Once upon a time in Dvārakā, a brāhmaṇa's wife gave birth to a child. Unfortunately, however, just after being born and touching the ground, the child immediately died. The brāhmaṇa father took the child and went directly to the palace of the King. The brāhmaṇa was very upset because of the untimely death of the child in the presence of his young father and mother. Thus his mind became very much disturbed. Formerly, when there were responsible kings, up to the time of Dvāpara-yuga, when Lord Kṛṣṇa was present, the king was liable to be blamed for the untimely death of a child in the presence of his parents. Similarly, such responsibility was there during the time of Lord Rāmacandra. As we have explained in the First Canto of Śrīmad-Bhāgavatam, the king was so responsible for the comforts of the citizens that he was to see that there was not even excessive heat or cold. Now the brāhmaṇa whose child had died, thinking there was no fault on his own part, immediately went to the palace door with the dead child in his arms and accused the King as follows.

Renunciation Through Wisdom

When Jesus Christ was being crucified, he did not blame anyone for it.
Renunciation Through Wisdom 2.3:

The devotees of the Lord understand that it is māyā's influence that has spoiled the people and made them demoniac. Thus the inherently noble disposition of the devotees leads them to think only of the demons' benefit, without a tinge of envy. The devotees are therefore known as patita-pāvana, "the saviors of the fallen." In fact, the devotees are more compassionate than the Supreme Lord Himself. Of course, it is the Supreme Lord's grace alone that makes them more compassionate than the Lord. And by the mercy of such devotees, the lowest sinful men and women can attain the lotus feet of the Lord.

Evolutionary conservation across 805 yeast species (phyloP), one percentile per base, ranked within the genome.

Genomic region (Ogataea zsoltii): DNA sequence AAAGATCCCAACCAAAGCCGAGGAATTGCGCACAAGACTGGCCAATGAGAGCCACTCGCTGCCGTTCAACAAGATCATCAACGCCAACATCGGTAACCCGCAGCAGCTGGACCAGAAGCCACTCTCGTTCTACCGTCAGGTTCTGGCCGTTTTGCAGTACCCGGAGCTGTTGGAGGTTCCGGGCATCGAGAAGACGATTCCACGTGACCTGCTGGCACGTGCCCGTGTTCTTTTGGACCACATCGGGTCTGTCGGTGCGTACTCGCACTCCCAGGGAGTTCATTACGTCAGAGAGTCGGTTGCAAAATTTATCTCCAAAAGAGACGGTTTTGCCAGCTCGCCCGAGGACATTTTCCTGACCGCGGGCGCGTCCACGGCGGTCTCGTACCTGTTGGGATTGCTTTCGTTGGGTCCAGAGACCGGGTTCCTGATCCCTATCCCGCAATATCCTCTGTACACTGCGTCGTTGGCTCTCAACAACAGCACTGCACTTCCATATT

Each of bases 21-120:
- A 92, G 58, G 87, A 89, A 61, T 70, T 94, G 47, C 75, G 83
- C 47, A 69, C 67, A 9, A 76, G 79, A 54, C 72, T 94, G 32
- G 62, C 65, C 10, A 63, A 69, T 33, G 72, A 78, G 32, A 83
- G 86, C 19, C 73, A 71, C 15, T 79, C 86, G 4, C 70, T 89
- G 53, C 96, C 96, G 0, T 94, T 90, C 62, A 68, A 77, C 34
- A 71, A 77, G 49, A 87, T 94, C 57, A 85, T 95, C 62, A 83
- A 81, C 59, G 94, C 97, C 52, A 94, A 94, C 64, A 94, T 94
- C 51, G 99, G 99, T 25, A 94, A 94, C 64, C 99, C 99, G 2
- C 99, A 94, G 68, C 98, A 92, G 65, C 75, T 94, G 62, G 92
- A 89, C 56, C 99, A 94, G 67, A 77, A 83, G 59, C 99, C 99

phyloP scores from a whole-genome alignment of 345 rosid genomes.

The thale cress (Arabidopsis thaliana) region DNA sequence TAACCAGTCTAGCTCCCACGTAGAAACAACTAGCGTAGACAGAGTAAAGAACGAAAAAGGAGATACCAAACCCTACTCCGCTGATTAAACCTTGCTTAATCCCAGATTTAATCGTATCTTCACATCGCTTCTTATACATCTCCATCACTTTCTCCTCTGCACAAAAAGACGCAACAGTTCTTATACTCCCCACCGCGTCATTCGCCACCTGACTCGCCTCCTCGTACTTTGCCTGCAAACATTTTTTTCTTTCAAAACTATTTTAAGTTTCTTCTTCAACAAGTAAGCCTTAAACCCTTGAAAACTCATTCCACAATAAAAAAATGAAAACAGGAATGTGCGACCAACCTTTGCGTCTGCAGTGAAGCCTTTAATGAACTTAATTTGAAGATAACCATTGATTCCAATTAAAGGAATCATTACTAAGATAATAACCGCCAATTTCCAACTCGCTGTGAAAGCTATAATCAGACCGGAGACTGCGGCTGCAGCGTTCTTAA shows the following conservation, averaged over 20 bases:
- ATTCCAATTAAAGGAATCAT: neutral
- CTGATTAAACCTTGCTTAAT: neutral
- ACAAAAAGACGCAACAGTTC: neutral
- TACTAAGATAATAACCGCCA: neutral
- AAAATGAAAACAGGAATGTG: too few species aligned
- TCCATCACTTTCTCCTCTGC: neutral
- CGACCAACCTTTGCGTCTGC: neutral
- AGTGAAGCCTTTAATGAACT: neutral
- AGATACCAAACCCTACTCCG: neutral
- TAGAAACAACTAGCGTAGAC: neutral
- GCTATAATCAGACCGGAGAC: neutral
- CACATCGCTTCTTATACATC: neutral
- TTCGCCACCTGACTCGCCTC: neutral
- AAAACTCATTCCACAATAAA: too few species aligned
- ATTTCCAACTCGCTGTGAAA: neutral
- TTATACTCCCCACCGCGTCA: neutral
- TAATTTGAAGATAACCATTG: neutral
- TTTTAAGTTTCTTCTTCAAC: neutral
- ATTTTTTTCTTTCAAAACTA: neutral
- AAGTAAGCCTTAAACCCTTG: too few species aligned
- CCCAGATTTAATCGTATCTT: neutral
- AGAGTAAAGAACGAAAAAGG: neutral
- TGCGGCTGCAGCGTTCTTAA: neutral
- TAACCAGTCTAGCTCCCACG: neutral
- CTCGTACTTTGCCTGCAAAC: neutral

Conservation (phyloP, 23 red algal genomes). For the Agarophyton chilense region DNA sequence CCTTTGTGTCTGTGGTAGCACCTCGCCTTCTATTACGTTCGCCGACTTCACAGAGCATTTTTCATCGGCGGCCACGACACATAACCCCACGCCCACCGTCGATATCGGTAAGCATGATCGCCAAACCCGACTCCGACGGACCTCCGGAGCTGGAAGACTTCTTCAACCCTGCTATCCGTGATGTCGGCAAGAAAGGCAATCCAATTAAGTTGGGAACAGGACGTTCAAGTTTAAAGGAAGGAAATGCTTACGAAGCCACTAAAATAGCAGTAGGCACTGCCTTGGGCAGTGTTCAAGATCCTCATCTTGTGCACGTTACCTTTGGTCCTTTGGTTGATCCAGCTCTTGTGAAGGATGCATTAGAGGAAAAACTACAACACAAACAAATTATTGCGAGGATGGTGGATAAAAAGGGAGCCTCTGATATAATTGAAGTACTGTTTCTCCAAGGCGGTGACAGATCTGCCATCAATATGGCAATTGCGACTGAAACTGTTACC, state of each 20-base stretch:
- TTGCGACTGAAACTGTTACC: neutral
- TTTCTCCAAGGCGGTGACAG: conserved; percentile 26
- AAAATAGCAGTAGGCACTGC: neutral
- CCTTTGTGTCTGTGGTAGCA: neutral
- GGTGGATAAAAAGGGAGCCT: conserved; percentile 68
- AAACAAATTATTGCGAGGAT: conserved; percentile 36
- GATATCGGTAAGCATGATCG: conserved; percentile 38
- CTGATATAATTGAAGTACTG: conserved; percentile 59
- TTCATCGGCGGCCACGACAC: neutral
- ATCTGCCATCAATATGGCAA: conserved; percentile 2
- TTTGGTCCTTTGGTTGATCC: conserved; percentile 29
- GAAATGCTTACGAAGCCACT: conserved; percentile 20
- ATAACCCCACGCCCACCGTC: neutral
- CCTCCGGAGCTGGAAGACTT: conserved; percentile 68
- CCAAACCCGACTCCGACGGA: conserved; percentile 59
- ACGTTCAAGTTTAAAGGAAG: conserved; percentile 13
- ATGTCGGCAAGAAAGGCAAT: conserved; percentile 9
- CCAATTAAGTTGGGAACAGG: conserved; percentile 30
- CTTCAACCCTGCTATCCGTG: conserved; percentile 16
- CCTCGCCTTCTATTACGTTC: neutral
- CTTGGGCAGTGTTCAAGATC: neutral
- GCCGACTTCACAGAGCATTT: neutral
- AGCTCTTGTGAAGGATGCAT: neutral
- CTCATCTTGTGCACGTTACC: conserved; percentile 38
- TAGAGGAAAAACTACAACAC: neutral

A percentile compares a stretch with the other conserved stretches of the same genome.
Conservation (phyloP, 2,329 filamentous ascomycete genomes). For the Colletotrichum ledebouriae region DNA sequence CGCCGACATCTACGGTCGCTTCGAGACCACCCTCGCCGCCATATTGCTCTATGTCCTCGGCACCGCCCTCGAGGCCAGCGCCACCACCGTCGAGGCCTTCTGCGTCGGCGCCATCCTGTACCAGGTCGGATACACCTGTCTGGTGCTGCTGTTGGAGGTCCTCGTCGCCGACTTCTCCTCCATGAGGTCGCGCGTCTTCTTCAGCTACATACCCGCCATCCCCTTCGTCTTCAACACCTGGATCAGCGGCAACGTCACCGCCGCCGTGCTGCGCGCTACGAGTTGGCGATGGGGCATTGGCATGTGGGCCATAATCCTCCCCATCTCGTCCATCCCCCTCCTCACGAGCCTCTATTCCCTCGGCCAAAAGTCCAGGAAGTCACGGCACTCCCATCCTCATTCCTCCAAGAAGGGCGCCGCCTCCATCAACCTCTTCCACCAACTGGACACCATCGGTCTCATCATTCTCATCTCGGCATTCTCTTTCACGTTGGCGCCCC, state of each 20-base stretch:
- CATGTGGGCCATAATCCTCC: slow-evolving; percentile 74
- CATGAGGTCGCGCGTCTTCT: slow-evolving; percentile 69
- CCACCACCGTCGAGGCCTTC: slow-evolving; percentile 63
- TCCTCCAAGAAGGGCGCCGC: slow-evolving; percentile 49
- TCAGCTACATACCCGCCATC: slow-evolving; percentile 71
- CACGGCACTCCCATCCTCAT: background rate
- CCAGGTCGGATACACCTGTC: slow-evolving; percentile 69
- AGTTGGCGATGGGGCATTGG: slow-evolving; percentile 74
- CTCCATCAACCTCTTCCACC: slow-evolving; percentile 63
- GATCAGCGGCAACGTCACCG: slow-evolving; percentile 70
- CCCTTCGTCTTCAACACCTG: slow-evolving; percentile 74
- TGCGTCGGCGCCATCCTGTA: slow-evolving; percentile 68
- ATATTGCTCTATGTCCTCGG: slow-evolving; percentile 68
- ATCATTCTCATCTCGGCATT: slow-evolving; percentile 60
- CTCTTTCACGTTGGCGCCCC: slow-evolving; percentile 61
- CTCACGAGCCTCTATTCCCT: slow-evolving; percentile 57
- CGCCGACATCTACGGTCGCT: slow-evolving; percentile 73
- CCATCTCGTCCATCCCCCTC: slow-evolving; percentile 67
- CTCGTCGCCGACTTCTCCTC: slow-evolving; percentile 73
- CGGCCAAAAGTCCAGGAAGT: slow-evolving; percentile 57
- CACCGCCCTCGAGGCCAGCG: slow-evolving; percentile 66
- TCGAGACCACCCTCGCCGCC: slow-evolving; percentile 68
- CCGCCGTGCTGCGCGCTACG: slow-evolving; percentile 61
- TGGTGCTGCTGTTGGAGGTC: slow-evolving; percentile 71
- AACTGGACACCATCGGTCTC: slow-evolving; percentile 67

On the other hand, offending such pure devotees finishes all possibility of salvation. If one offends the Supreme Lord, only His pure devotees can save the offender, but if one offends the pure devotee, then even the Supreme Lord will not save the offender from doom. For this reason alone, pure devotees never feel offended. When Jesus Christ was being crucified, he did not blame anyone for it. Haridāsa Ṭhākura was severely lashed in twenty-two marketplaces by the Muslim Kazi's sentries. Still he prayed to the Lord not to punish his tormentors. Lord Nityānanda was wounded by the two rascals Jagāi and Mādhāi, yet the Lord stood His ground, bleeding profusely. He delivered the two notorious brothers and thus brilliantly exemplified the title patita-pāvana. Such is the profound compassion of the pure devotees.

Facts about "Blame (Books)"
Compiled byVrindi + and MadhuGopaldas +
Completed sectionsALL +
Date of first entryDecember 21, 0008 JL +
Date of last entryDecember 25, 0009 JL +
Total quotes33 +
Total quotes by sectionBG: 2 +, SB: 18 +, CC: 6 +, OB: 7 +, Lec: 0 +, Conv: 0 + and Let: 0 +